Faculty awarded for service, scholarship and teaching
April 20th, 2016 | SMWC
Scholarship, or the pursuit of inquiry, serves as the foundation for excellent teaching. Through the integration of scholarship, teaching and service, faculty are able to provide a rich educational experience for Saint Mary-of-the-Woods College (SMWC) students. On Faculty Appreciation Day, Tuesday, April 19, 2016, the campus community recognized the work of the faculty and celebrated their many accomplishments. Three SMWC faculty members were recognized with the Sister Mary Joseph Pomeroy Faculty Excellence Awards for their high ideals of teaching, scholarship and service.
SMWC Vice President for Academic Affairs Janet Clark, Ph.D., offered her appreciation to the entire faculty. “Thanks to all of you who have chosen to Aspire Higher each day either in the classroom with your teaching, in your research and scholarly work within your professional discipline, or serving others and our community.”
Recipients of this year’s Pomeroy Faculty Excellence Awards are Susan Decker, assistant professor and director of the Master of Leadership Development – for Service; Jill McNutt, Ph.D., assistant professor and director of the Master of Art Therapy – for Scholarship; and Sharon Boyle, associate professor of music therapy – for Teaching.
Pomeroy Faculty Excellence Award for Service
A member of the SMWC faculty since 2010, Susan Decker, assistant professor and director of the Master of Leadership Development, has demonstrated exemplary service to the College, to her profession and to the Wabash Valley community. She says that giving back to the community and profession was demonstrated to her by her parents daily. Her parents often repeated Gandhi’s adage that “the best way to find yourself is to lose yourself in service to others.”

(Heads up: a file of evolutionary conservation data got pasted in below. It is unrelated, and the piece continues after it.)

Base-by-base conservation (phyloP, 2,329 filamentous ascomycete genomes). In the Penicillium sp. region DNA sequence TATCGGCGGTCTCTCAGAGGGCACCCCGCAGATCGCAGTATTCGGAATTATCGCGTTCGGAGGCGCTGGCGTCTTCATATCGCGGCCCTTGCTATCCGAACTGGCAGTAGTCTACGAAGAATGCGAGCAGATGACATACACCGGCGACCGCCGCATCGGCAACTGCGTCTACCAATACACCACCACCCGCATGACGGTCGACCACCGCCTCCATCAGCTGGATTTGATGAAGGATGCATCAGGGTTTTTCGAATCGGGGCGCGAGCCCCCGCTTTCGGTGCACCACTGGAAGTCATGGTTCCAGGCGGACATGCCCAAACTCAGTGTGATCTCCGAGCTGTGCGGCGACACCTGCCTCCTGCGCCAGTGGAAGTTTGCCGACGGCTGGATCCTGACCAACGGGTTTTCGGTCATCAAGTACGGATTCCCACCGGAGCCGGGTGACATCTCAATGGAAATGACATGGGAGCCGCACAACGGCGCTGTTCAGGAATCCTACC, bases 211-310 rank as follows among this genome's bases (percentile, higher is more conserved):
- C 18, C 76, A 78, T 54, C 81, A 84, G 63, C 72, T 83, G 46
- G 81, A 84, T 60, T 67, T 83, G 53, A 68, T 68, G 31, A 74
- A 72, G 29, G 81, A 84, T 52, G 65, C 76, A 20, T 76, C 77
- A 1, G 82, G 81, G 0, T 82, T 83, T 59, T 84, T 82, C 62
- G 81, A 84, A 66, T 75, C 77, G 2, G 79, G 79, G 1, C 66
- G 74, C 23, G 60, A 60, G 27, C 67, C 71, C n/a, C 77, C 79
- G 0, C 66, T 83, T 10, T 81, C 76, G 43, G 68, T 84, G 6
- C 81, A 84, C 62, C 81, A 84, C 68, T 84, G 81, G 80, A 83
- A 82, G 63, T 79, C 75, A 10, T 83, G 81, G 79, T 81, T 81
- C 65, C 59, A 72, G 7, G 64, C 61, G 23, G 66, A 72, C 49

Decker is currently the chair of the Graduate Council and the faculty advisor to Student Senate. Her natural tendency towards process and structure has improved both groups immensely in efficiency, vision and information. The Student Senate has shifted their meeting structure to focus on topics that impact students both in and out of the classroom and on and off campus. In her role with students, she pushes them with questions, not answers, so that they may grow and develop both their service and leadership capabilities.
Decker also serves on the Wabash Valley Leadership Institute as an Advisory Council member and presenter on Governance as Leadership, a member of the Master of Healthcare Administration Advisory Council, a member of the Academic Council and Graduate Program Directors Committee. She has also served on the Strategic Planning Committee.